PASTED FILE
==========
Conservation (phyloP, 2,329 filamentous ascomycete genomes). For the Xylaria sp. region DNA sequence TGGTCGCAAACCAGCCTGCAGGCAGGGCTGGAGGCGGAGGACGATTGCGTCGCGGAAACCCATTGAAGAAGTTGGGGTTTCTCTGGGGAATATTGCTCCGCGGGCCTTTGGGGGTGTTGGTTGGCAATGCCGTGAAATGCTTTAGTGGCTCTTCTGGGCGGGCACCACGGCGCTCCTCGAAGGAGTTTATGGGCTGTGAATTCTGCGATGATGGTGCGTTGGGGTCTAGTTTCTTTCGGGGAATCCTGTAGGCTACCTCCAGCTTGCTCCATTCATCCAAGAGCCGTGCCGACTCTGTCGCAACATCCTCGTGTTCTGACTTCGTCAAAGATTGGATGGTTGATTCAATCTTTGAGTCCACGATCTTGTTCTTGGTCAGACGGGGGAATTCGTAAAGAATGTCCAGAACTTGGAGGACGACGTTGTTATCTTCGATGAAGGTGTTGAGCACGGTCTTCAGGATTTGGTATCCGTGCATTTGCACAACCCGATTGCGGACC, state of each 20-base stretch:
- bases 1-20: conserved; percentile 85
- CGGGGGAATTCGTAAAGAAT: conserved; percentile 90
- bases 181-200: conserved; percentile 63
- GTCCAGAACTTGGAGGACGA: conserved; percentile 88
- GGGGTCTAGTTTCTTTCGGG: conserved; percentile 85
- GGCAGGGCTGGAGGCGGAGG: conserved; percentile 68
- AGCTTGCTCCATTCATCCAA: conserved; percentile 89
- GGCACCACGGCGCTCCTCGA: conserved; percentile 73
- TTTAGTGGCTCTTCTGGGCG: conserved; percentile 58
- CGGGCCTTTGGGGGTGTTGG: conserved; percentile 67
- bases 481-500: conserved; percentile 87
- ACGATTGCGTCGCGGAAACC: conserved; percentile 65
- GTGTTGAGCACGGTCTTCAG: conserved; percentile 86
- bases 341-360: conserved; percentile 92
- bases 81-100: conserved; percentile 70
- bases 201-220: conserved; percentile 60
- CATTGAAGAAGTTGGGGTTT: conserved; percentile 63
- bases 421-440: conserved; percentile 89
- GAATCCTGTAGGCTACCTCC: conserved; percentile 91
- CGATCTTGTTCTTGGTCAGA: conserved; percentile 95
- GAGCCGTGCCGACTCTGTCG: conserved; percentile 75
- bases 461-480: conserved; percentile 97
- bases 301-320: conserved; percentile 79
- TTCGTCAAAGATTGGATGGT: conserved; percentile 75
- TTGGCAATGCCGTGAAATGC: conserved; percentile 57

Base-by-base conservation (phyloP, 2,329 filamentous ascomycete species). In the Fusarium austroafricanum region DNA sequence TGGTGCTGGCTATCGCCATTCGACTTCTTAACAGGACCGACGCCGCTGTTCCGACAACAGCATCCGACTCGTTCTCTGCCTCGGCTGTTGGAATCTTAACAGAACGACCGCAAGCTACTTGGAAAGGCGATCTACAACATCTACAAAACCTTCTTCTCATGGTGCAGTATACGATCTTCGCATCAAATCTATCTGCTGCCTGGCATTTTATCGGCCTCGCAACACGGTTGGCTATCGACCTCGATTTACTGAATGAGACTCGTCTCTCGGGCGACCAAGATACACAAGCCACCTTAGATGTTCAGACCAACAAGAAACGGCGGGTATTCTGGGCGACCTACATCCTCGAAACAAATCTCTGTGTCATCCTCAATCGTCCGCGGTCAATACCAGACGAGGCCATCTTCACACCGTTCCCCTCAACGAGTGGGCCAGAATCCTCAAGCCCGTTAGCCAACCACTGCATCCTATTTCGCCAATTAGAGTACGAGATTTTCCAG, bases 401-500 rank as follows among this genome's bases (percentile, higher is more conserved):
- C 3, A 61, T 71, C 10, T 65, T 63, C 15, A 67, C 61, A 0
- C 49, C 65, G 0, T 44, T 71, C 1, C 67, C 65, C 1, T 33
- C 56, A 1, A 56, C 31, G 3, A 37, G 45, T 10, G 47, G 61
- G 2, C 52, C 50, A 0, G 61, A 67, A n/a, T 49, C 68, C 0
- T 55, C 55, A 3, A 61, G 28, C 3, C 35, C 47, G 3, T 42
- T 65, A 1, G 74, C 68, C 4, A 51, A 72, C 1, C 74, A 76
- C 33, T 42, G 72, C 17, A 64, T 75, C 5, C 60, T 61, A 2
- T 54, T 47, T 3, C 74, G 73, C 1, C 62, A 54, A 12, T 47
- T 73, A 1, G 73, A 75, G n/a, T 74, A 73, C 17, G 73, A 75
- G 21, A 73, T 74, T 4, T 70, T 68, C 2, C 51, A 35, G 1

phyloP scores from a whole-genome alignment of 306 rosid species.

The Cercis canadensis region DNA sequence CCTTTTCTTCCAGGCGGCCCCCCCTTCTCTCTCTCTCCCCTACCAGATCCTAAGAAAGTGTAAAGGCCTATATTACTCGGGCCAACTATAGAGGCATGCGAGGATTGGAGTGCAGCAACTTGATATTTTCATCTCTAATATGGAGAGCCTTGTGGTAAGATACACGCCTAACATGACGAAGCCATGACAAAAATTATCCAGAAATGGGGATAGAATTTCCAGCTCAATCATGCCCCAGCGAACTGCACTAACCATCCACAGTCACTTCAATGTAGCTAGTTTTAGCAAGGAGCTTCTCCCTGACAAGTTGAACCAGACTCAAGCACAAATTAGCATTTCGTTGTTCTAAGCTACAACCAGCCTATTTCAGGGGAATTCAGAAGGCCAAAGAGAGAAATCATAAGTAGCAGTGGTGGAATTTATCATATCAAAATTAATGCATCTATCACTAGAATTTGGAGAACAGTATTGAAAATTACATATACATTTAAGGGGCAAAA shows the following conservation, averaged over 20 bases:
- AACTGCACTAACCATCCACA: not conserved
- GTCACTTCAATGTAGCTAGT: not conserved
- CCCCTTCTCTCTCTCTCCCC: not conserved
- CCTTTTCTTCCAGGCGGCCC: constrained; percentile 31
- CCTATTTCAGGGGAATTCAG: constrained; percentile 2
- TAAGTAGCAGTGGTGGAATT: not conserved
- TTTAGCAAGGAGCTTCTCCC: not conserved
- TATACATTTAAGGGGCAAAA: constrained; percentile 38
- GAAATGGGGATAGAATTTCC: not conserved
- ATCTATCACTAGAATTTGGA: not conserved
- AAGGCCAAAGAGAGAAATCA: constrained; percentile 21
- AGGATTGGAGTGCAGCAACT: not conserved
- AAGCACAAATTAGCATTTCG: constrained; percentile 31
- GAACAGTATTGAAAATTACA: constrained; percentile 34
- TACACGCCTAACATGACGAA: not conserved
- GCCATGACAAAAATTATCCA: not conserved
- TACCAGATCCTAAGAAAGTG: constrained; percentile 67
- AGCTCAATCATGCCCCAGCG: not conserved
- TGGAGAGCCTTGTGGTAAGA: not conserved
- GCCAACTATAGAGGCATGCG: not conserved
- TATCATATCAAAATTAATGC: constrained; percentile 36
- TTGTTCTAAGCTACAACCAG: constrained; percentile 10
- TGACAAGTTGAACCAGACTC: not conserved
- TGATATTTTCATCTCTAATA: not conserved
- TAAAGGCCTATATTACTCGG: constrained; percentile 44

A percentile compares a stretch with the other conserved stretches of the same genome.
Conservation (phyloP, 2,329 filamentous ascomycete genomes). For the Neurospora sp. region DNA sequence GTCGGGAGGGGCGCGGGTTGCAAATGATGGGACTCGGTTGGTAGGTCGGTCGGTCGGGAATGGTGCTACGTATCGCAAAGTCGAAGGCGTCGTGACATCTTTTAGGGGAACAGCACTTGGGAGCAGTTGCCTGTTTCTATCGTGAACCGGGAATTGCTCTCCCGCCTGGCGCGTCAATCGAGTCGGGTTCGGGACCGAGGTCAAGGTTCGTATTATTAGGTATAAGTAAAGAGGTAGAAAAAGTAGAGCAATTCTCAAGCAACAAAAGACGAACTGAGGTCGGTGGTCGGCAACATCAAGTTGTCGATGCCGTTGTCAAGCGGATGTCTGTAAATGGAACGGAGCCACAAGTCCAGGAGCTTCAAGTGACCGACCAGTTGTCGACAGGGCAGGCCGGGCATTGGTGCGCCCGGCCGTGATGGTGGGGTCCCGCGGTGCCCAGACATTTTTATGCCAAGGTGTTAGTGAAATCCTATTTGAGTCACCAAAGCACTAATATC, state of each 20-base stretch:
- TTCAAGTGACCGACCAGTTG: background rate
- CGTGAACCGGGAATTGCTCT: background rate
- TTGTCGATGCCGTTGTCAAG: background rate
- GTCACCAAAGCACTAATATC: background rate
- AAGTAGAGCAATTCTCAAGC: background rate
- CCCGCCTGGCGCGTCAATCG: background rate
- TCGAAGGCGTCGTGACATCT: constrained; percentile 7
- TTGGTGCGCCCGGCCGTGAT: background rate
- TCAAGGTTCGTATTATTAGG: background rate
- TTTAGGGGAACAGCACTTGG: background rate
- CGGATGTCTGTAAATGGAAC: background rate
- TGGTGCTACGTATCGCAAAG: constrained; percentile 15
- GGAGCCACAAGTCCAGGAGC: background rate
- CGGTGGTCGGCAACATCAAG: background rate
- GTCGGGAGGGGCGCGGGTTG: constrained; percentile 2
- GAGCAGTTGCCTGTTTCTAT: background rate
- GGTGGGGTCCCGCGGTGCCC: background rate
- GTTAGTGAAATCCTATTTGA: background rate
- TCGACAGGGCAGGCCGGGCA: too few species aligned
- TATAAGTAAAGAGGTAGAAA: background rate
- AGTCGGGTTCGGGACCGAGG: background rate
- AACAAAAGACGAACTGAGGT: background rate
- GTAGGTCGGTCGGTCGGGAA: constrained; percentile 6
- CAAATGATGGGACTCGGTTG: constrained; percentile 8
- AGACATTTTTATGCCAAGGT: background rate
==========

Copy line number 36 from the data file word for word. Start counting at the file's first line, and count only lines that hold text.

- T 73, A 1, G 73, A 75, G n/a, T 74, A 73, C 17, G 73, A 75